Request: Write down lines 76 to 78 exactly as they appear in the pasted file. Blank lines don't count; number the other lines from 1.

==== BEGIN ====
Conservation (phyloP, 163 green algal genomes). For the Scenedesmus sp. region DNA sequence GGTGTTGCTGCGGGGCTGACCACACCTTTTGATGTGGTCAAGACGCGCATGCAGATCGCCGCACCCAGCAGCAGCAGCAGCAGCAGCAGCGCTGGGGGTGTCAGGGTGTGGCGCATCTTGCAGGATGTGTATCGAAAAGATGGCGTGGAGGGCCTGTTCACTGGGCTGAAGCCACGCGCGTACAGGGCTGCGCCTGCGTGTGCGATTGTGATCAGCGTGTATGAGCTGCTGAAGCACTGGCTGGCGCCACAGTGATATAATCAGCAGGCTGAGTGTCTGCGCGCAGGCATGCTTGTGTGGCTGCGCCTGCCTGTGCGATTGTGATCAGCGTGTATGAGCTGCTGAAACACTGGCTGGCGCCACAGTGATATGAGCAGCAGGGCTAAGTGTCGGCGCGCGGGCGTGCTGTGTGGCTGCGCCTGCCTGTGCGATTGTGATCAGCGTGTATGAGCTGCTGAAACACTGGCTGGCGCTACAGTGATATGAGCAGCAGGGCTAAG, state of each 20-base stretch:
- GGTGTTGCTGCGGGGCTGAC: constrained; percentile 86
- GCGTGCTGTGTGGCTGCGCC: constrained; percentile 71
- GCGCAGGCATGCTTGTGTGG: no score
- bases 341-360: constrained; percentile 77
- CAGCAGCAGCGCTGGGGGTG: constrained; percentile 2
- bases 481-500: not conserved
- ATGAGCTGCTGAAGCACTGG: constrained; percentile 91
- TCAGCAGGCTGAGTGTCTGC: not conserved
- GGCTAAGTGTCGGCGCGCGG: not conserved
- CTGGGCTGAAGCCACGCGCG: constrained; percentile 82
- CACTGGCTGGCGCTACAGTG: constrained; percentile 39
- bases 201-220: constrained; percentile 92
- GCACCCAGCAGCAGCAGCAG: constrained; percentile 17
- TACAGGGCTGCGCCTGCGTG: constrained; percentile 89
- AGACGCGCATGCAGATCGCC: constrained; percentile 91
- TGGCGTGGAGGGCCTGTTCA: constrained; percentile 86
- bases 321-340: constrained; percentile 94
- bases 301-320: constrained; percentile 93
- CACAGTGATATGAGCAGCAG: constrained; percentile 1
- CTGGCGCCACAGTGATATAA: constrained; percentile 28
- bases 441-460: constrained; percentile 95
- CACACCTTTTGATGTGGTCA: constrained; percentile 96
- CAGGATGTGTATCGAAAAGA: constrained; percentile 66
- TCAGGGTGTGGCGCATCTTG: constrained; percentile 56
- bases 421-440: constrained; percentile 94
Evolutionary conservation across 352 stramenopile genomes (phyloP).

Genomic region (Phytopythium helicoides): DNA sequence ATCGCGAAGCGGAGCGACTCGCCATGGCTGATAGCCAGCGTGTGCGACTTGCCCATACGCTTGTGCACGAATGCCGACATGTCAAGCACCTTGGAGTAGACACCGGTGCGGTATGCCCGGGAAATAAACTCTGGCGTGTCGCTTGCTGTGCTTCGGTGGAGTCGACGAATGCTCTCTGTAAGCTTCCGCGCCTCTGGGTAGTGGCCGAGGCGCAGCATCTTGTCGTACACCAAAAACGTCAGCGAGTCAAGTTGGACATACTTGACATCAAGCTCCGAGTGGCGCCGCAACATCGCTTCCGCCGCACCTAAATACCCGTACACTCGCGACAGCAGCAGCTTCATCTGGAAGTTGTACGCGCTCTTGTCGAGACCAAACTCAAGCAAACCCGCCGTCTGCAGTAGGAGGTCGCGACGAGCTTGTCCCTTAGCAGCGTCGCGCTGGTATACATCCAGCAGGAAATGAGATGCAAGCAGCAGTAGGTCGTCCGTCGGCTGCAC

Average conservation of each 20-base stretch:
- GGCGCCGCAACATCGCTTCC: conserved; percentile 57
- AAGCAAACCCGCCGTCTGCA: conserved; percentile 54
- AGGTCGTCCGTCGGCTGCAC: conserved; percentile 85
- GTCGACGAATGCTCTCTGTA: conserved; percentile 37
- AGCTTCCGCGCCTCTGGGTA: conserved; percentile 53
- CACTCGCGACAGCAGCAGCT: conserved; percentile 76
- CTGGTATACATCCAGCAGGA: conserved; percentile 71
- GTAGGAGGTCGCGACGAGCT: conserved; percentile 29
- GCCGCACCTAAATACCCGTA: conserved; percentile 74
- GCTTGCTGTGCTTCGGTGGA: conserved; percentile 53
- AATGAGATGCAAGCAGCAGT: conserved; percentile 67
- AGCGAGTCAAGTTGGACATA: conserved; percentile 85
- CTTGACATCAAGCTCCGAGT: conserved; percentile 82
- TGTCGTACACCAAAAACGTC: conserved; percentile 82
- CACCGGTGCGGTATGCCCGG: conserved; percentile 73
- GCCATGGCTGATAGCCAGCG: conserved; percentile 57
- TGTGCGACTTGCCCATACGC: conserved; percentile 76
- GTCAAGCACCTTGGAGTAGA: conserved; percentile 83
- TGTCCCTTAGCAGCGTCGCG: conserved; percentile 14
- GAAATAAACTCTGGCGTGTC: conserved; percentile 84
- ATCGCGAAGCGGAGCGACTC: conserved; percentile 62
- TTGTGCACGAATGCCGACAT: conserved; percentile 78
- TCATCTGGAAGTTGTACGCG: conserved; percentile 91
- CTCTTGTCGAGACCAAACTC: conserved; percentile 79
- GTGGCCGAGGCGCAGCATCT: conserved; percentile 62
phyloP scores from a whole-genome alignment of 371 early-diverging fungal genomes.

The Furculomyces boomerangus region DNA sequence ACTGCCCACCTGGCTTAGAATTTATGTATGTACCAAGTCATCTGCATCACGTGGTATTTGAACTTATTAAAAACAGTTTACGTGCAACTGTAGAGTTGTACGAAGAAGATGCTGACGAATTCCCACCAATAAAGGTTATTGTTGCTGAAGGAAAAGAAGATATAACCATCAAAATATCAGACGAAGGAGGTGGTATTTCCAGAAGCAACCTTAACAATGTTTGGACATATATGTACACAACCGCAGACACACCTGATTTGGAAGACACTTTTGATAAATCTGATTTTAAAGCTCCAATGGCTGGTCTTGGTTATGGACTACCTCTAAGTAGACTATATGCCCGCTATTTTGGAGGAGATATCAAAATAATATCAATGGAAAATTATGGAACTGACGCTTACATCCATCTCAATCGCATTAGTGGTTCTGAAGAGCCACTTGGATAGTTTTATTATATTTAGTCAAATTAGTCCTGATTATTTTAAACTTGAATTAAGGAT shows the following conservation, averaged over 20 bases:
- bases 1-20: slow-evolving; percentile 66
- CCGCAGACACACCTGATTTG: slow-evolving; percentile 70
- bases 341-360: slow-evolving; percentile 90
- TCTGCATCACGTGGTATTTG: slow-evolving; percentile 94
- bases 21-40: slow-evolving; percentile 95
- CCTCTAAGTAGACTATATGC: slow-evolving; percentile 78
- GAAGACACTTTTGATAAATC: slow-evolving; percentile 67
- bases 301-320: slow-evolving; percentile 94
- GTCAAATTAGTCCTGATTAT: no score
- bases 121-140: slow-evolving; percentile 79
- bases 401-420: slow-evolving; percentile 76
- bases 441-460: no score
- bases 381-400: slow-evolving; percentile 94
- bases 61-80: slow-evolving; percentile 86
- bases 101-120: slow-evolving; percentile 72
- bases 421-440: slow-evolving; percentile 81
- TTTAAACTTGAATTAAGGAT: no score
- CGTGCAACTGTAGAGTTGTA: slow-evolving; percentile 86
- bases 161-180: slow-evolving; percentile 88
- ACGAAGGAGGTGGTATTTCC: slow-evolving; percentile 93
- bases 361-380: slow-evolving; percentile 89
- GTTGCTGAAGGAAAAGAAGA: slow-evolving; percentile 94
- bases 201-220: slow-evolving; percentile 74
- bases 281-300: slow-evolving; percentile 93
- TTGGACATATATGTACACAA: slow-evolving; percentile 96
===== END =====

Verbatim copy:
- ACGAAGGAGGTGGTATTTCC: slow-evolving; percentile 93
- bases 361-380: slow-evolving; percentile 89
- GTTGCTGAAGGAAAAGAAGA: slow-evolving; percentile 94